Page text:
The U.S. Small Business Administration (SBA) has reopened the online portal for businesses to request an Economic Injury Disaster Loan (EIDL) increase for up to $2 million. They are taking new applications too. The process is confusing, but that’s why I’m breaking it down.
Shout out to my finance colleague Ami Kassar for keeping me updated. Check out his Facebook group Financing the Future: For Small Business Owners and Entrepreneurs
If you missed out last year, the SBA has opened back up EIDL to specially target small minority businesses that were hardest hit, especially if your loan application was rejected. If you think you made an error in your application, or were denied for “unverifiable information,” or haven’t heard anything, Email firstname.lastname@example.org with your application number and denial letter if applicable.
If you never applied, they are accepting brand new applicants. Go to sba.gov and create an account.
To qualify, you must sign and submit a 4506T, which allows the SBA to request a transcript of your tax return from the IRS. Make sure the business address on the 4506T matches the address you used on your 2019 tax return. If it does not, the form will be rejected or “not found.” Next, you will receive an email from the SBA asking you to respond with the increased amount you believe you need.
If you want to apply for an increase, log into their portal to see a button called “Request an Increase.” This button takes applicants to the EIDL application for up to $2 million. If you don’t see that button, you are not currently eligible for the increase. Eligibility is determined based on 2020 revenue and cost of goods sold (COGS). If you have already filled out the $2 million application, there is no requirement to report the impact COVID has had on your business.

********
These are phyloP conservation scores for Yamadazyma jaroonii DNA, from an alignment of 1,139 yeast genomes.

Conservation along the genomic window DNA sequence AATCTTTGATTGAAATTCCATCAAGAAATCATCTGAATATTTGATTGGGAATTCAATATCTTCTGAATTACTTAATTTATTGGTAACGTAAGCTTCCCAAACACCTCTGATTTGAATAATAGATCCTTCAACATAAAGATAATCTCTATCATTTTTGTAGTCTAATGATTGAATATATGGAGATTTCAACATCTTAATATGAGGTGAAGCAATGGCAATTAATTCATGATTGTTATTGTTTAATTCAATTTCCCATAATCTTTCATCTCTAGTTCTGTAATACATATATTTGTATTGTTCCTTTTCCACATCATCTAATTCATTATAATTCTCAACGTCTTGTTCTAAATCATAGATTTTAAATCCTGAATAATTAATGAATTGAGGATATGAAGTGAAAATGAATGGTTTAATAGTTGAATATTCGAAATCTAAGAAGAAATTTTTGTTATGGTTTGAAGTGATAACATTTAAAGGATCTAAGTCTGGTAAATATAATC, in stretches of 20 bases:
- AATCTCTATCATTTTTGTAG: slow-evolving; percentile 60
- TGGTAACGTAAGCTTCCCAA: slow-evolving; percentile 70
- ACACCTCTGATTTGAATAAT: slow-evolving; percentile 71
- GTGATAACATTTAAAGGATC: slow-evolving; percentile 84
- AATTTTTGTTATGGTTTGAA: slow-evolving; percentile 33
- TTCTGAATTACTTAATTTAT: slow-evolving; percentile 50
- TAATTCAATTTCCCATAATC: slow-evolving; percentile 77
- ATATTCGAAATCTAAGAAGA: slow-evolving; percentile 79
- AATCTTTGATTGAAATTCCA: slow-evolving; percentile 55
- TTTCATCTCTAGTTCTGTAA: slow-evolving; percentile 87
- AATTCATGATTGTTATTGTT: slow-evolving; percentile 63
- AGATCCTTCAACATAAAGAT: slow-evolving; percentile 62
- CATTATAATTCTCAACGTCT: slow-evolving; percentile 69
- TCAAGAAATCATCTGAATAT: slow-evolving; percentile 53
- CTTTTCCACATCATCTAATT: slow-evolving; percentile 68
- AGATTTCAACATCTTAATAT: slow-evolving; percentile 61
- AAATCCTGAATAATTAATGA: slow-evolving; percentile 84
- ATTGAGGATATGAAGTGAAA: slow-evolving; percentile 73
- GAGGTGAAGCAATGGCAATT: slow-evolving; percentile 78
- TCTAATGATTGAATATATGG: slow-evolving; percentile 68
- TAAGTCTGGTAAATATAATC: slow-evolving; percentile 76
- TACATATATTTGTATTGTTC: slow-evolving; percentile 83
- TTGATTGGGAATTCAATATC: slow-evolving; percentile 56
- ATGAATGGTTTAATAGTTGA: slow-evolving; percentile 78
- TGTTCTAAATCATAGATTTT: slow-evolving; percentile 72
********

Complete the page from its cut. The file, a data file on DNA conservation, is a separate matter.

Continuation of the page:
These benefits will expire on December 31st, 2021, or whenever funds run out. The new updates apply to all loans submitted on or after September 8th, 2021, and all loans offered before September 8th, 2021 but approved on or after September 8th, 2021.
The interest and term of these loans are still 3.75% fixed (2.75% for non-profits) for 30 years with no pre-payment penalties. Payments are deferred for 24 months after the original closing date of the loan. (If your first EIDL loan closed in June of 2020, you would start making payments in June 2022 regardless of any increases you may receive.) During deferment, interest is still accruing.
To determine how much you are eligible for, use this equation:
2019 Revenue – 2019 COGS x 2 = Maximum loan amount you qualify for, up to $2 million *If you have no COGS, subtract 0
In terms of eligibility, a few things have changed. The minimum credit score required is now 625. To help more of the hardest-hit businesses, the SBA has extended what is considered a small business to include businesses that have one of the following NAICS Codes and who “have 500 or fewer employees per physical location and, together with affiliates, has no more than 20 locations.” These NAICS codes begin with 61, 71, 72, 213, 3121, 315, 448, 451, 481, 485, 487, 511, 512, 515, 532, or 812. We believe that the new application does not ask for your NAICS code, and it will be pulled from previous tax returns.
The COVID EIDL eligible uses of proceeds have been expanded to include payments on all forms of business debt. This includes loans owned by a Federal agency (SBA) or a Small Business Investment Company (SBIC). In addition, the proceeds may be used to make monthly debt payments, deferred interest payments, and pre-payment of business debt. However, “pre-payments will not be permitted on any debt owed by a Federal Agency.” This ruling will allow loan proceeds to be used for debt that was incurred “before and after submitting the COVID EIDL loan application.”
Personal guarantees are required for loans over $200K by all 20% or more owners and all general partners/managing members. Loans over $25K require business collateral, not personal collateral. If you receive a $2 million loan, but your business only owns $500K of collateral, you do not have to bridge that collateral gap. If your company owns real estate and you borrow more than $500K, the real estate has to be put up as collateral.
For more information, check out this link.
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